Delency and Abbas Muntaqim deftly lay out the critical importance of history and education in the revolutionary movement.
Herukhuti Sharif educates in depth how the colonizer design of the system, and collective socio-political illusions of the people, result in relentless harm and death to Black and vulnerable people.
Intentionally placing Comrade Kevin Rashid Johnson’s life in danger, state thugs of IDOC, ODRC, SOCF and accomplices are using all illegal means to block Mr. Johnson from all access to his rights as a prisoner and as a human being.
In the hearts and determination of The People of Haiti burns a relentless mighty force against the historical capitalist, colonizing, extractive, genocidal and self-serving policies of the U.S. government and the United Nations.
Celebrating the 10th anniversary of the first of three California Hunger Strikes, Bay View Editor Nube Brown interviews Paul Redd and Kubwa Jitu, captured and labeled the worst of the worst, sharing a combined 66 plus years total in solitary confinement, and revealing their humanity to be the Best of the Best.
Survival in the midst of historical and current long-term determined torture by prison guards against prisoners under the California Department of Corrections and rehabilitation is testament to the human spirit, and glaring evidence of our social decline as human beings to allow the existence of such atrocities.
The U.S. Reparations Debt to Afrikan, New Afrikan and Black People is past due and should be tendered immediately in all forms requested and known by humans to be essential to live a full, safe and healthy life.
Wanda Sabir presents a thoughtful journey considering the effects of the pandemic on our reality, and experiencing through memorial art, theatre, healing arts and poetry the beauty, trauma, wisdom, fight and survival of Black wom(b)en holding the possibilities of the future.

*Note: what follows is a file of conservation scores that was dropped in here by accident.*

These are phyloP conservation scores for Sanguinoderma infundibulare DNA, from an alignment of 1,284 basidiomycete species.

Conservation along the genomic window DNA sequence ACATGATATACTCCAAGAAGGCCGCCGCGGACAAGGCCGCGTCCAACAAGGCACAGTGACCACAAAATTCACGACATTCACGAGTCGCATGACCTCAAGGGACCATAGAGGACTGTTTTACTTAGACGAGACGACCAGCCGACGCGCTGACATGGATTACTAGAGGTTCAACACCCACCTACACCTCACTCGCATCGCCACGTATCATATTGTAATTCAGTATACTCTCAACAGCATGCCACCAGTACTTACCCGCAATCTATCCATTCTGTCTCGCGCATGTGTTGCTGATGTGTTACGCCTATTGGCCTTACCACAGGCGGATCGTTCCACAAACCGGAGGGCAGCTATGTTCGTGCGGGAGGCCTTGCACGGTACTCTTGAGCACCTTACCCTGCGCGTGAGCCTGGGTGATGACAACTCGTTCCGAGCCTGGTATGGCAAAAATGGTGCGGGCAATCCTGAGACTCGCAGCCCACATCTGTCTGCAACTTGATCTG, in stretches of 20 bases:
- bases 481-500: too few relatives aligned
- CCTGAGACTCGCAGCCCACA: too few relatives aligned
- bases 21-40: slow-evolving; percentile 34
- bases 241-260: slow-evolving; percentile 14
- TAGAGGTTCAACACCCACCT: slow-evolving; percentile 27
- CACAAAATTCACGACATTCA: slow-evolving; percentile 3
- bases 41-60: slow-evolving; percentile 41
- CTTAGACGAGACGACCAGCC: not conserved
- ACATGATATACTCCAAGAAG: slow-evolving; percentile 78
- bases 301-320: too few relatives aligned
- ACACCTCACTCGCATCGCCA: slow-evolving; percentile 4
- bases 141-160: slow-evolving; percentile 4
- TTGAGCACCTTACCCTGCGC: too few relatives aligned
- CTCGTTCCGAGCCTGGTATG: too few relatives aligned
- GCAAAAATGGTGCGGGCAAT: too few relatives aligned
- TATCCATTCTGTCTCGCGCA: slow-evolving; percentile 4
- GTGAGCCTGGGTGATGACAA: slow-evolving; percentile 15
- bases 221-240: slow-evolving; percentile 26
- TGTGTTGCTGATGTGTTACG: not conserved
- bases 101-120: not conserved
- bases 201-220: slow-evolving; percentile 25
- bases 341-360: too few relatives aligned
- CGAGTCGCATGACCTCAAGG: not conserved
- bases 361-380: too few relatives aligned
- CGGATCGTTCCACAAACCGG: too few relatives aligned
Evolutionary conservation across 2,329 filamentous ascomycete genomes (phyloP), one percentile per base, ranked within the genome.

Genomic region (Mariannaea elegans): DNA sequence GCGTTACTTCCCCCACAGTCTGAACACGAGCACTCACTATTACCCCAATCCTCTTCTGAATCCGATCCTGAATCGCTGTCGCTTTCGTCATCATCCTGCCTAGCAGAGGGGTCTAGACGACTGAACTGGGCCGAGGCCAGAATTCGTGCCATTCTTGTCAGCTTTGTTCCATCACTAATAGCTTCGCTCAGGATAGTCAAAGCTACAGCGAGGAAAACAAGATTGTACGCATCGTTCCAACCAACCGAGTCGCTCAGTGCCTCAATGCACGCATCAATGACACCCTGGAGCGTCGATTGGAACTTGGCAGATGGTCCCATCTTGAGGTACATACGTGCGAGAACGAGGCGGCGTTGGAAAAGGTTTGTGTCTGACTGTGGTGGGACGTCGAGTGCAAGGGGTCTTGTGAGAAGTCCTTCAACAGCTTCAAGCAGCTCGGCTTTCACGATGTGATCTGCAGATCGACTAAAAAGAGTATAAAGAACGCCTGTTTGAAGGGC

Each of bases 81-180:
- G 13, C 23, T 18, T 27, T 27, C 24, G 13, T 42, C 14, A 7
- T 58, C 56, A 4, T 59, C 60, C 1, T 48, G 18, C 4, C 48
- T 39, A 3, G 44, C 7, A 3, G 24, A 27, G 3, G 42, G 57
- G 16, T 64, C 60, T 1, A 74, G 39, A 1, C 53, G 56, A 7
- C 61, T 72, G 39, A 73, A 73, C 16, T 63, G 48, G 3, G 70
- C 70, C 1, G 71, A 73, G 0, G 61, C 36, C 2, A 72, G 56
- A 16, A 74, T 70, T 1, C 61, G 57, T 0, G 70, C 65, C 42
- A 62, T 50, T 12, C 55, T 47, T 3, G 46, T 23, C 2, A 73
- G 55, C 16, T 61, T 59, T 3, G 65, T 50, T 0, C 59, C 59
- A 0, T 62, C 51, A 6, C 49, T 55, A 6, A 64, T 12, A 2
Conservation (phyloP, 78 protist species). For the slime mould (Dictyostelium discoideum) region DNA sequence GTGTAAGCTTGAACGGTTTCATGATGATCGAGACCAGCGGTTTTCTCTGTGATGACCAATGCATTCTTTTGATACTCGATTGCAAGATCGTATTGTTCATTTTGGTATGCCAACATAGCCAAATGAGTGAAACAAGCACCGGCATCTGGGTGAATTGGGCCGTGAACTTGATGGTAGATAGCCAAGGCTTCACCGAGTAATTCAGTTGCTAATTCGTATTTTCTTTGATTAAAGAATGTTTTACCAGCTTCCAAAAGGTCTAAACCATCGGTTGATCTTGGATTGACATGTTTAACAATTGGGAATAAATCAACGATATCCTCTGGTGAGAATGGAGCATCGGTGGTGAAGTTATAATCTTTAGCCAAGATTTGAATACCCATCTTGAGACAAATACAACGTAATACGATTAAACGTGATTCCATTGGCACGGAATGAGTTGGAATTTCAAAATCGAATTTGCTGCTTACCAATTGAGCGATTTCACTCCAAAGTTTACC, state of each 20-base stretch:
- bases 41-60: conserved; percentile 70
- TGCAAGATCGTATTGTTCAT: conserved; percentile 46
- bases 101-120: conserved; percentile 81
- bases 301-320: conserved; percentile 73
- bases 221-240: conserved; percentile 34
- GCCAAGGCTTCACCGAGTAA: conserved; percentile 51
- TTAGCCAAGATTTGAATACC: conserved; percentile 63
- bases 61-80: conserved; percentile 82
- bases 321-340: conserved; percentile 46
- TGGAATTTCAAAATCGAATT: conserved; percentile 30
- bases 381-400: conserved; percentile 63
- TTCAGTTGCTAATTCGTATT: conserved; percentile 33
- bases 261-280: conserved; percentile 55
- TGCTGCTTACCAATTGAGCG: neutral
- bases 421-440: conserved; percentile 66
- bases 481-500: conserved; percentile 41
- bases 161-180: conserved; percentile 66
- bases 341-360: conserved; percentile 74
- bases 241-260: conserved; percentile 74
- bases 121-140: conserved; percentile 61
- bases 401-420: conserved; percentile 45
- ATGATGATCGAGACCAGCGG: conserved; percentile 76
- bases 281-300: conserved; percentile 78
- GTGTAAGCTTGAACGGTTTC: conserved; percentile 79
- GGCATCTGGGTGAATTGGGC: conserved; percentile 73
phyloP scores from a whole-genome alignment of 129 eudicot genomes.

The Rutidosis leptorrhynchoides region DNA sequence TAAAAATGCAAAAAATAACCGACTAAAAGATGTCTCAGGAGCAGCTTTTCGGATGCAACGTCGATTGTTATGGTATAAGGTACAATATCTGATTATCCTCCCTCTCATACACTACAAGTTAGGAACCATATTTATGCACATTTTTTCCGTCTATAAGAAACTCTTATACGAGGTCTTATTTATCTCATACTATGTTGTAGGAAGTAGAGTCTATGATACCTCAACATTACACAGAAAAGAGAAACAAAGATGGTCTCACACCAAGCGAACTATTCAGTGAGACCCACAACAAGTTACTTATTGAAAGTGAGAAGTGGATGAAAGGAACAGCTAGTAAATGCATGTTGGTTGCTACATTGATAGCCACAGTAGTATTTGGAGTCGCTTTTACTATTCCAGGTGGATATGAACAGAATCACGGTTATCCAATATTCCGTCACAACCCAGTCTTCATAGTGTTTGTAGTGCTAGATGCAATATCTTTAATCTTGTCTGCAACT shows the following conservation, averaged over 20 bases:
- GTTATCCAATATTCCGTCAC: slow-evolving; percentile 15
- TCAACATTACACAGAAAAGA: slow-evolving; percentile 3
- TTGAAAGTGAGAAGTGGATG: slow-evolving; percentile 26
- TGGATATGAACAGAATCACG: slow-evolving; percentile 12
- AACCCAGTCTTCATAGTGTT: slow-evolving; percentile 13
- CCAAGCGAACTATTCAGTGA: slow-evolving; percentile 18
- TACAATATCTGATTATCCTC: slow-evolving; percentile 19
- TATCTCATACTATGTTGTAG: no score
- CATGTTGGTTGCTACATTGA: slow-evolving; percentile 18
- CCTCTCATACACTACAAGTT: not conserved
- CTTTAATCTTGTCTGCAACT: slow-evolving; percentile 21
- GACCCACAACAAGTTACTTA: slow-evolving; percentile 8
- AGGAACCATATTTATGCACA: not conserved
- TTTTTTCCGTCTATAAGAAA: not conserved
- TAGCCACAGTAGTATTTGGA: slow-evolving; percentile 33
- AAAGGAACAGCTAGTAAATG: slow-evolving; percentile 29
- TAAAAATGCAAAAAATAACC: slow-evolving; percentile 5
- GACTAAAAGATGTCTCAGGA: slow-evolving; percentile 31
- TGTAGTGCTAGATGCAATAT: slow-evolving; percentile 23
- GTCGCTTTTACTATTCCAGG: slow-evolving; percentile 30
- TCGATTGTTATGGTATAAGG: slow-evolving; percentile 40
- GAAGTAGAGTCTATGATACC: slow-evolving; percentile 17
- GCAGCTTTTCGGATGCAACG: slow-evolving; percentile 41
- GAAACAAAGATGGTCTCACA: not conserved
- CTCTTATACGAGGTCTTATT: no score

Feb. 1, National Freedom Day, commemorates both the passage of the 13th Amendment and the signing of the Universal Declaration of Human Rights, which declares that “recognition of the inherent dignity and of the equal and inalienable rights of all members of the human family is the foundation of freedom, justice and peace in the world,” including incarcerated human beings.
As more progressive District Attorneys such as newly-elected Los Angeles County DA George Gascón are being elected across the country, the glimmer of possibilities for changes in the (in)justice system arise, as a result of the voices from behind the walls and families and loved ones outside, all suffering the brutal abuses of our Industrial Prison Complex.
We know her name – Ida B. Wells-Barnett – but do we know how her very essence laid the groundwork for, and is woven deeply into the fabric of, today’s struggles? Uhuru B. Rowe, with elegance and expertise draws a powerful picture for our enlightenment about this profound human icon.
What is it like to correspond with an incarcerated person? End Solitary Confinement advocate Willow Katz’s interview with Sharon Willis reveals an unintended, deeply human 26-year relationship created between Sharon and revered ancestor Herman Wallace of the Angola 3.